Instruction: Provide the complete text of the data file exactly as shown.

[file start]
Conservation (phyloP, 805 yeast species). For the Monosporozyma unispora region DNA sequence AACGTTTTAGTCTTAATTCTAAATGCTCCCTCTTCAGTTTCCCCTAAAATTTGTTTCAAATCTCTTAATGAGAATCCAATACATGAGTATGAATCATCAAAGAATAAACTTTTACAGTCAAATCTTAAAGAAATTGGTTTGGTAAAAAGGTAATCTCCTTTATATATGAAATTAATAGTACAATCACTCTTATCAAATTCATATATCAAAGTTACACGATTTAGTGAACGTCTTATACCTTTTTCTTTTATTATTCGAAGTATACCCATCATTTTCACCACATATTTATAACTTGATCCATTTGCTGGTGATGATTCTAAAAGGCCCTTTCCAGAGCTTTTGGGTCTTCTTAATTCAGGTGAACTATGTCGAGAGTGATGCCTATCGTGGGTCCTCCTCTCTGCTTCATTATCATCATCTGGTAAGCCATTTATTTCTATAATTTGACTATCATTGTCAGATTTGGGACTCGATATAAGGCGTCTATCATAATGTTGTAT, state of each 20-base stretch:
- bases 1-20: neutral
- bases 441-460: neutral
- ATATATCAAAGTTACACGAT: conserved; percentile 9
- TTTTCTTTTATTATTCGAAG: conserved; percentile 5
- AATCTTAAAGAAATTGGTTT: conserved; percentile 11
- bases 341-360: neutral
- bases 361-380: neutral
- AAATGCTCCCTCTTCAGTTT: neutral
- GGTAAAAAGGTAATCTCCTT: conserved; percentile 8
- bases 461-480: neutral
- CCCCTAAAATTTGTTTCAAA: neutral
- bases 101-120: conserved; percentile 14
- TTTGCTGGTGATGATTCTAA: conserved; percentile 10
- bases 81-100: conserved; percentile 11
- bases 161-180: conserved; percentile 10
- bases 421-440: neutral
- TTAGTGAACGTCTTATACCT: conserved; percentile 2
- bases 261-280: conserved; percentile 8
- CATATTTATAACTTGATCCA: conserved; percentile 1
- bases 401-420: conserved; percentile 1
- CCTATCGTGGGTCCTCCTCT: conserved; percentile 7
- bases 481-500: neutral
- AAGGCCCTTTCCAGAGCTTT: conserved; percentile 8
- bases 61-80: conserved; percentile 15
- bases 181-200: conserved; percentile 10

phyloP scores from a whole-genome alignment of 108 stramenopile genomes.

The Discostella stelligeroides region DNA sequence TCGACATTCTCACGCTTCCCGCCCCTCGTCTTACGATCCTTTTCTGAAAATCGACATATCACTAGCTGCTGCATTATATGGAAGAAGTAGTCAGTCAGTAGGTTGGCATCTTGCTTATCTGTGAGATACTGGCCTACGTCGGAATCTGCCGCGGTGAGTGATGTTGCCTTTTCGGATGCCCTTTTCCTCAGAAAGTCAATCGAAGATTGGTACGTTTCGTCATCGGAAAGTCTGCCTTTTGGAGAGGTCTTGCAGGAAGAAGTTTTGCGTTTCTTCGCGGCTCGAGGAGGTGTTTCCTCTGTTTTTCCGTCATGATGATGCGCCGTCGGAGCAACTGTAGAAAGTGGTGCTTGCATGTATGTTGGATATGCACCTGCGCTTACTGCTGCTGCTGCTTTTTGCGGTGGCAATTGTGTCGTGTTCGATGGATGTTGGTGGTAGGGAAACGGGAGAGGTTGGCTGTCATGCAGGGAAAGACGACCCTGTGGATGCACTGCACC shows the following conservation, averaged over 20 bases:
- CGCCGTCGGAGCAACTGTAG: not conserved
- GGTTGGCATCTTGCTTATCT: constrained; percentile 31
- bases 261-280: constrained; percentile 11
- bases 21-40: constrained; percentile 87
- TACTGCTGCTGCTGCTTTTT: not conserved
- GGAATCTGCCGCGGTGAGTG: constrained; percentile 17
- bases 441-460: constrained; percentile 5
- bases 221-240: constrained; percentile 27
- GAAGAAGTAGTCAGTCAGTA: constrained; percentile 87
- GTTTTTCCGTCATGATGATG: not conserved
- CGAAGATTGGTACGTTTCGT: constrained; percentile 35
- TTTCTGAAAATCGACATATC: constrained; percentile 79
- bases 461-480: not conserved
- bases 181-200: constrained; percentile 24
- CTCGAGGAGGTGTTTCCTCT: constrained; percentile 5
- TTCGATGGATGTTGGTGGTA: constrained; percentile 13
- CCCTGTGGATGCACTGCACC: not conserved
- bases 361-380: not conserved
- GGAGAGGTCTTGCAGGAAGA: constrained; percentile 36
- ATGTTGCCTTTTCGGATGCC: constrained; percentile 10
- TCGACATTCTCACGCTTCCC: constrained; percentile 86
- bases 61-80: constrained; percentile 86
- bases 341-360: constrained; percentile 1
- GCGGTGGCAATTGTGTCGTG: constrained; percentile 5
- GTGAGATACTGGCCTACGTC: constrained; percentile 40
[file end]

Conservation (phyloP, 805 yeast species). For the Monosporozyma unispora region DNA sequence AACGTTTTAGTCTTAATTCTAAATGCTCCCTCTTCAGTTTCCCCTAAAATTTGTTTCAAATCTCTTAATGAGAATCCAATACATGAGTATGAATCATCAAAGAATAAACTTTTACAGTCAAATCTTAAAGAAATTGGTTTGGTAAAAAGGTAATCTCCTTTATATATGAAATTAATAGTACAATCACTCTTATCAAATTCATATATCAAAGTTACACGATTTAGTGAACGTCTTATACCTTTTTCTTTTATTATTCGAAGTATACCCATCATTTTCACCACATATTTATAACTTGATCCATTTGCTGGTGATGATTCTAAAAGGCCCTTTCCAGAGCTTTTGGGTCTTCTTAATTCAGGTGAACTATGTCGAGAGTGATGCCTATCGTGGGTCCTCCTCTCTGCTTCATTATCATCATCTGGTAAGCCATTTATTTCTATAATTTGACTATCATTGTCAGATTTGGGACTCGATATAAGGCGTCTATCATAATGTTGTAT, state of each 20-base stretch:
- bases 1-20: neutral
- bases 441-460: neutral
- ATATATCAAAGTTACACGAT: conserved; percentile 9
- TTTTCTTTTATTATTCGAAG: conserved; percentile 5
- AATCTTAAAGAAATTGGTTT: conserved; percentile 11
- bases 341-360: neutral
- bases 361-380: neutral
- AAATGCTCCCTCTTCAGTTT: neutral
- GGTAAAAAGGTAATCTCCTT: conserved; percentile 8
- bases 461-480: neutral
- CCCCTAAAATTTGTTTCAAA: neutral
- bases 101-120: conserved; percentile 14
- TTTGCTGGTGATGATTCTAA: conserved; percentile 10
- bases 81-100: conserved; percentile 11
- bases 161-180: conserved; percentile 10
- bases 421-440: neutral
- TTAGTGAACGTCTTATACCT: conserved; percentile 2
- bases 261-280: conserved; percentile 8
- CATATTTATAACTTGATCCA: conserved; percentile 1
- bases 401-420: conserved; percentile 1
- CCTATCGTGGGTCCTCCTCT: conserved; percentile 7
- bases 481-500: neutral
- AAGGCCCTTTCCAGAGCTTT: conserved; percentile 8
- bases 61-80: conserved; percentile 15
- bases 181-200: conserved; percentile 10

phyloP scores from a whole-genome alignment of 108 stramenopile genomes.

The Discostella stelligeroides region DNA sequence TCGACATTCTCACGCTTCCCGCCCCTCGTCTTACGATCCTTTTCTGAAAATCGACATATCACTAGCTGCTGCATTATATGGAAGAAGTAGTCAGTCAGTAGGTTGGCATCTTGCTTATCTGTGAGATACTGGCCTACGTCGGAATCTGCCGCGGTGAGTGATGTTGCCTTTTCGGATGCCCTTTTCCTCAGAAAGTCAATCGAAGATTGGTACGTTTCGTCATCGGAAAGTCTGCCTTTTGGAGAGGTCTTGCAGGAAGAAGTTTTGCGTTTCTTCGCGGCTCGAGGAGGTGTTTCCTCTGTTTTTCCGTCATGATGATGCGCCGTCGGAGCAACTGTAGAAAGTGGTGCTTGCATGTATGTTGGATATGCACCTGCGCTTACTGCTGCTGCTGCTTTTTGCGGTGGCAATTGTGTCGTGTTCGATGGATGTTGGTGGTAGGGAAACGGGAGAGGTTGGCTGTCATGCAGGGAAAGACGACCCTGTGGATGCACTGCACC shows the following conservation, averaged over 20 bases:
- CGCCGTCGGAGCAACTGTAG: not conserved
- GGTTGGCATCTTGCTTATCT: constrained; percentile 31
- bases 261-280: constrained; percentile 11
- bases 21-40: constrained; percentile 87
- TACTGCTGCTGCTGCTTTTT: not conserved
- GGAATCTGCCGCGGTGAGTG: constrained; percentile 17
- bases 441-460: constrained; percentile 5
- bases 221-240: constrained; percentile 27
- GAAGAAGTAGTCAGTCAGTA: constrained; percentile 87
- GTTTTTCCGTCATGATGATG: not conserved
- CGAAGATTGGTACGTTTCGT: constrained; percentile 35
- TTTCTGAAAATCGACATATC: constrained; percentile 79
- bases 461-480: not conserved
- bases 181-200: constrained; percentile 24
- CTCGAGGAGGTGTTTCCTCT: constrained; percentile 5
- TTCGATGGATGTTGGTGGTA: constrained; percentile 13
- CCCTGTGGATGCACTGCACC: not conserved
- bases 361-380: not conserved
- GGAGAGGTCTTGCAGGAAGA: constrained; percentile 36
- ATGTTGCCTTTTCGGATGCC: constrained; percentile 10
- TCGACATTCTCACGCTTCCC: constrained; percentile 86
- bases 61-80: constrained; percentile 86
- bases 341-360: constrained; percentile 1
- GCGGTGGCAATTGTGTCGTG: constrained; percentile 5
- GTGAGATACTGGCCTACGTC: constrained; percentile 40